There are many books out there about starting a law firm and growing your practice. What makes The Business Guide to Law stand out is the focus on the business aspect. It answers all those necessary questions (and more) that are important in creating and growing a unique law firm business. Author Kerry M. Lavelle is a lawyer that started and grew a law practice, and this book grows from his experience and wisdom. This book covers, in great detail, the time needed by you, and how best to spend it to grow your law firm.

The Shale Energy Revolution: A Lawyer's Guide

by Barclay Nicholson and Sarah Casey, ABA Publications, 2015

Written by members of the ABA Section of Litigation’s Energy Litigation committee, this book addresses the explosion of litigation issues stemming from the growth of the shale gas industry. The book begins with an overview of the geology, exploration, drilling, and production of shale plays, and introduces the shale plays and their individual properties regionally. Common litigation issues in shale plays are identified, including recovery of personal injury and property damages related to hydraulic fracturing, lawsuits between governmental entities, and challenges to disclosure regulations related to the chemicals used in hydraulic fracturing. Also highlighted are water rights and water use, as competition for water and a significant uptick in regulation related to the use of water will generate litigation related to the use of water in oil and gas operations. The authors also provide a broad regional overview of the statutory and regulatory schemes that govern water use in oil and gas producing states, and highlight potential areas for disputes.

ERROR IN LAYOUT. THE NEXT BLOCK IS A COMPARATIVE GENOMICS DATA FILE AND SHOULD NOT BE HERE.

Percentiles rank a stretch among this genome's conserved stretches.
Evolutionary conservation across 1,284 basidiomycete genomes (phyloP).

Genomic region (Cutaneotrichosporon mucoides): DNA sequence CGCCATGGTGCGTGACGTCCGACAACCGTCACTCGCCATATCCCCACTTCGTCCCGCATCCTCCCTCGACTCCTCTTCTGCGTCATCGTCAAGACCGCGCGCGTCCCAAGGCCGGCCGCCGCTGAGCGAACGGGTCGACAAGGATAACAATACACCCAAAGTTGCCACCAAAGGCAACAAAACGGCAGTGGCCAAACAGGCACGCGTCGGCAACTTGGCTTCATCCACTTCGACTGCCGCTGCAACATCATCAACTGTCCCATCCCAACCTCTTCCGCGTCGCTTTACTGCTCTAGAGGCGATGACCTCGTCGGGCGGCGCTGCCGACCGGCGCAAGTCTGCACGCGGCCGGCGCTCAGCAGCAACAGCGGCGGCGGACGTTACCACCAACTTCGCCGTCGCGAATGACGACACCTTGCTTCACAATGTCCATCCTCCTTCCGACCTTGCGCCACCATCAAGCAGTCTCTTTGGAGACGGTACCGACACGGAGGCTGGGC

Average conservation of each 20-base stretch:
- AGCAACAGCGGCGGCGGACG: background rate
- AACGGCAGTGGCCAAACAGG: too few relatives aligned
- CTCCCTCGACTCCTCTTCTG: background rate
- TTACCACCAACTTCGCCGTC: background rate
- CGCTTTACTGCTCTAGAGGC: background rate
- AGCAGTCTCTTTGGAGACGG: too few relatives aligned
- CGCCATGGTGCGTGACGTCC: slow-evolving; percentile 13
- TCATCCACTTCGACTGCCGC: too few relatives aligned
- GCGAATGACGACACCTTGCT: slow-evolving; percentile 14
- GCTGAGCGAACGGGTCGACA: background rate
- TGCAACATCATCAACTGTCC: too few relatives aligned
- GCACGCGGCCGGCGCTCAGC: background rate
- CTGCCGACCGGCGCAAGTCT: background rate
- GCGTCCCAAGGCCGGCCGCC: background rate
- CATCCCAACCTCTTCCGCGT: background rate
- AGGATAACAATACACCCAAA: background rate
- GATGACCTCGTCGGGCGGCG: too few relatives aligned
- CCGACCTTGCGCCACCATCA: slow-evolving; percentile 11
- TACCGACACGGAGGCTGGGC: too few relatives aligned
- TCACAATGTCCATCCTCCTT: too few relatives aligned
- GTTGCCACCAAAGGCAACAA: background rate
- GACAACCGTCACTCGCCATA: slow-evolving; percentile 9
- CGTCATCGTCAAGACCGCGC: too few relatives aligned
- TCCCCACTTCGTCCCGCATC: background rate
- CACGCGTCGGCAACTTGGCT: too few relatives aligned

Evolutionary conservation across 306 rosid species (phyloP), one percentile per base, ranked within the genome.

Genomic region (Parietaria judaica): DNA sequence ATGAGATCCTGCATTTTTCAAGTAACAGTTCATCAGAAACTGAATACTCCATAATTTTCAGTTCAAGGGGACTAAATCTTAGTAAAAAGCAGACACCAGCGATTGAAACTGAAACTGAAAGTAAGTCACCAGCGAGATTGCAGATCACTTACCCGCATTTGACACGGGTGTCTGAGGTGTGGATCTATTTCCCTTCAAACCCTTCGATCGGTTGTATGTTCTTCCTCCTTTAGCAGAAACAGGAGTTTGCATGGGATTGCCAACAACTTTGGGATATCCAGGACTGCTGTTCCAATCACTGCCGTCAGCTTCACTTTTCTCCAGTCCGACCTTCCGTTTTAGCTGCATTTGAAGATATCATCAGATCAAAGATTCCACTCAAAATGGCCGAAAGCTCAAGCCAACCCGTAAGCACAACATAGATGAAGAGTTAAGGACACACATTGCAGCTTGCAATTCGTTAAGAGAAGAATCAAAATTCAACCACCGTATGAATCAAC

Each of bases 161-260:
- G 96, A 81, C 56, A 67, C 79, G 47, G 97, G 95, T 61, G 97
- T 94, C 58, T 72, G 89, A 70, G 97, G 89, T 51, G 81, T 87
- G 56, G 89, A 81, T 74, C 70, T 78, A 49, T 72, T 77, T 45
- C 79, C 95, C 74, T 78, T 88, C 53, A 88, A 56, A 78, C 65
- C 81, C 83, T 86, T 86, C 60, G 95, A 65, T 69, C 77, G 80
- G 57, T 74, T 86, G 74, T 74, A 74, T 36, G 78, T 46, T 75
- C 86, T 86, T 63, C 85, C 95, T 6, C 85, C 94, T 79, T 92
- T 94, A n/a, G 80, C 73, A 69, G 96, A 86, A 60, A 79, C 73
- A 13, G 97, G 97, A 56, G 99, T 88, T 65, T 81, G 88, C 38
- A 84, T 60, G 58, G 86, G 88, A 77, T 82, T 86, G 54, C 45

Patents Demystified: An Insider's Guide to Protecting Ideas and Inventions

by Dylan O. Adams, ABA Publications, 2015

For tinkers, entrepreneurs, investors and any business with products or processes that can be patented, Patents Demystified provides an easy-to-understand insider guide to patents, patent law, and the patent application process. Based on the author’s first-hand experience with both successful and failed companies of all sizes, readers learn the secrets of maximizing patent protection on any budget, with strategies that can be tailored to companies with any business plan or product. Instead of being intimidated and confused by patents, readers will discover how to proactively work with a patent attorney to craft a customized patent strategy, thereby taking the mystery out of what can be an arduous and complicated process.

From the Trenches: Strategies and Tips from 21 of the Nation's Top Trial Lawyers

by John S. Worden, ABA Publications, 2015

Trial practice is more art than science. Some are born with an ability to tell a story through witnesses and evidence and persuade others to reach a desired result. Time and experience, however, can improve a person’s capacity to succeed at trial. Following the suggestions in this book will help to develop and optimize trial skills to achieve favorable outcomes for your clients.